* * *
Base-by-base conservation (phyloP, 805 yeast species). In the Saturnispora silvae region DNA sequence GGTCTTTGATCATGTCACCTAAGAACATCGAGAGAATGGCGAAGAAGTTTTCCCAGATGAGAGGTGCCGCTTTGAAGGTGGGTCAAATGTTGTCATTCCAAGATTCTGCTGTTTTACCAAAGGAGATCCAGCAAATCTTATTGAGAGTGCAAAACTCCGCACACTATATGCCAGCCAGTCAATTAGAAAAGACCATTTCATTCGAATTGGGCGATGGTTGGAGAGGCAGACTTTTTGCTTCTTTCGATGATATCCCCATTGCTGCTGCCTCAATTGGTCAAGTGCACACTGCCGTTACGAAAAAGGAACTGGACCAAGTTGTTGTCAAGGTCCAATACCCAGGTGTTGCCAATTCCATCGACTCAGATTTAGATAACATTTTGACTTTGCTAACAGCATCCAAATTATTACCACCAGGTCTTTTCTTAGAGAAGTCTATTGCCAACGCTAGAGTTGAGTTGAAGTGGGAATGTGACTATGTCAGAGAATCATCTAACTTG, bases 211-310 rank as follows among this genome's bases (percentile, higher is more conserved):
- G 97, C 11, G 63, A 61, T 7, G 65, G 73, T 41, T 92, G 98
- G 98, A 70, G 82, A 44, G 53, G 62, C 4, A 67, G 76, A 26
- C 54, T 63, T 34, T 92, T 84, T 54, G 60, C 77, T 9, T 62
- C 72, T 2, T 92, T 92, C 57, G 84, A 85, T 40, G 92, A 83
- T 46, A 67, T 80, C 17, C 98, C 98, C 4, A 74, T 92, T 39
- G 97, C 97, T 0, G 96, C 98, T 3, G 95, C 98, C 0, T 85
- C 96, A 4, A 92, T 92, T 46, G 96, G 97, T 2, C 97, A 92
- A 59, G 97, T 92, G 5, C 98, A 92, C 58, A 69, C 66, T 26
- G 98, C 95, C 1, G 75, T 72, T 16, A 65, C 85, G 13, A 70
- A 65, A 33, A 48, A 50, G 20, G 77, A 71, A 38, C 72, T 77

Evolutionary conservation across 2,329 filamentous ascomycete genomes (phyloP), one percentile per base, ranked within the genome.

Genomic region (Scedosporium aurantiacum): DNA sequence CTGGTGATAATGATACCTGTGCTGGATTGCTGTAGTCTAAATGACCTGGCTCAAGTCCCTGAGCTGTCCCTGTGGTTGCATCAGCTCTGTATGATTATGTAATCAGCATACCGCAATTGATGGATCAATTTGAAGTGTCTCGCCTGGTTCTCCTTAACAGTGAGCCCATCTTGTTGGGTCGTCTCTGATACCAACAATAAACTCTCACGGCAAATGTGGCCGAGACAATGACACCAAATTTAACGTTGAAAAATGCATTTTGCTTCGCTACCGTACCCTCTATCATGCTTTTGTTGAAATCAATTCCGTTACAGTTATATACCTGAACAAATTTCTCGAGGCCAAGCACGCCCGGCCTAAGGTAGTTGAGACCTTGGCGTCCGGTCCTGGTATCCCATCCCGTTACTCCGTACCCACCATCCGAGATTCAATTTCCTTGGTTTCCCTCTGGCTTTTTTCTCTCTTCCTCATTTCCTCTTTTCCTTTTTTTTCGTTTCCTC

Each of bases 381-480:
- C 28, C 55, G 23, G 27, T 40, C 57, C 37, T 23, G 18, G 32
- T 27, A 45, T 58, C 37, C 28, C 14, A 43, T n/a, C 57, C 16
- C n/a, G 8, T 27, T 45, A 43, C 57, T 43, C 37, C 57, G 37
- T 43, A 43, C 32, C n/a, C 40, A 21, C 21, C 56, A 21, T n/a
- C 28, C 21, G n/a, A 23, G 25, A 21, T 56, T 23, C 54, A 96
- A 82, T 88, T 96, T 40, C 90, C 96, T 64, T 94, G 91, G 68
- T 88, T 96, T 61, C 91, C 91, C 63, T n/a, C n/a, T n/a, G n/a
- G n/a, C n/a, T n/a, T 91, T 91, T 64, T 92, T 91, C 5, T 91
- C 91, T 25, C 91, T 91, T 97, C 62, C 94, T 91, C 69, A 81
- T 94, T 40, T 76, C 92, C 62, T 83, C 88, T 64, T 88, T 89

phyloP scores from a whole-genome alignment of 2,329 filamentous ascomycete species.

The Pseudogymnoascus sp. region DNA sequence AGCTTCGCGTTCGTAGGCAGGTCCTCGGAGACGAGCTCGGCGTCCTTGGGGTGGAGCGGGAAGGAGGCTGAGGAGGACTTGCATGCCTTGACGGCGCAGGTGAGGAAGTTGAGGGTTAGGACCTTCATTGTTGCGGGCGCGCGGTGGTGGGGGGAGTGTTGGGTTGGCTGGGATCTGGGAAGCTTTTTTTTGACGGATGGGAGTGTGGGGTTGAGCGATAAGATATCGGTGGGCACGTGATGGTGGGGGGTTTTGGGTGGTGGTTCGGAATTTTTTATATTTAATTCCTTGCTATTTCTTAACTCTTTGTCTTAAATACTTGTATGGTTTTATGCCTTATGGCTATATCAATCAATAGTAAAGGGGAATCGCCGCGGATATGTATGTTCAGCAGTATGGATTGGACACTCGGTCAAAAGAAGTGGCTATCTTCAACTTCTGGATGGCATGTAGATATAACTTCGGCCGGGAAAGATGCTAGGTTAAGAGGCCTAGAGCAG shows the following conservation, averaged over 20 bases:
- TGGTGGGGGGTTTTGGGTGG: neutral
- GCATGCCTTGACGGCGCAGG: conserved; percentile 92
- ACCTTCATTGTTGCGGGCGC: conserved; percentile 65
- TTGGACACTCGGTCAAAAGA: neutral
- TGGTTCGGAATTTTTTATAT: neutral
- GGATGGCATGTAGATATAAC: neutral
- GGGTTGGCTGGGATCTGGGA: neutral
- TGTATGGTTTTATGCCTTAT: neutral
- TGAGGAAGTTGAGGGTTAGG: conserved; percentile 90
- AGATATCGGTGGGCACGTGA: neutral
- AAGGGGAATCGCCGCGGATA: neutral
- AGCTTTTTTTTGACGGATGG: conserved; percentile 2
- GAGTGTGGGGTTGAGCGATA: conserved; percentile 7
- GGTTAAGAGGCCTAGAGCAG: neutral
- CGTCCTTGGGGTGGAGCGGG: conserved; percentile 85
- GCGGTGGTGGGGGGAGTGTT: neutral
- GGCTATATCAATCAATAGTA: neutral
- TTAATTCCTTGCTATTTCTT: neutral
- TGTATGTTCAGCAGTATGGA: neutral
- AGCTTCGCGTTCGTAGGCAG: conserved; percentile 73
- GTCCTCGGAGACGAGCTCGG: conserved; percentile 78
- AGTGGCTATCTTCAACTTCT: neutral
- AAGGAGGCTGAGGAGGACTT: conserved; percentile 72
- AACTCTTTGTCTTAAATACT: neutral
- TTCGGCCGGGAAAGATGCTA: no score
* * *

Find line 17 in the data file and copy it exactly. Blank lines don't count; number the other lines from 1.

- C n/a, G 8, T 27, T 45, A 43, C 57, T 43, C 37, C 57, G 37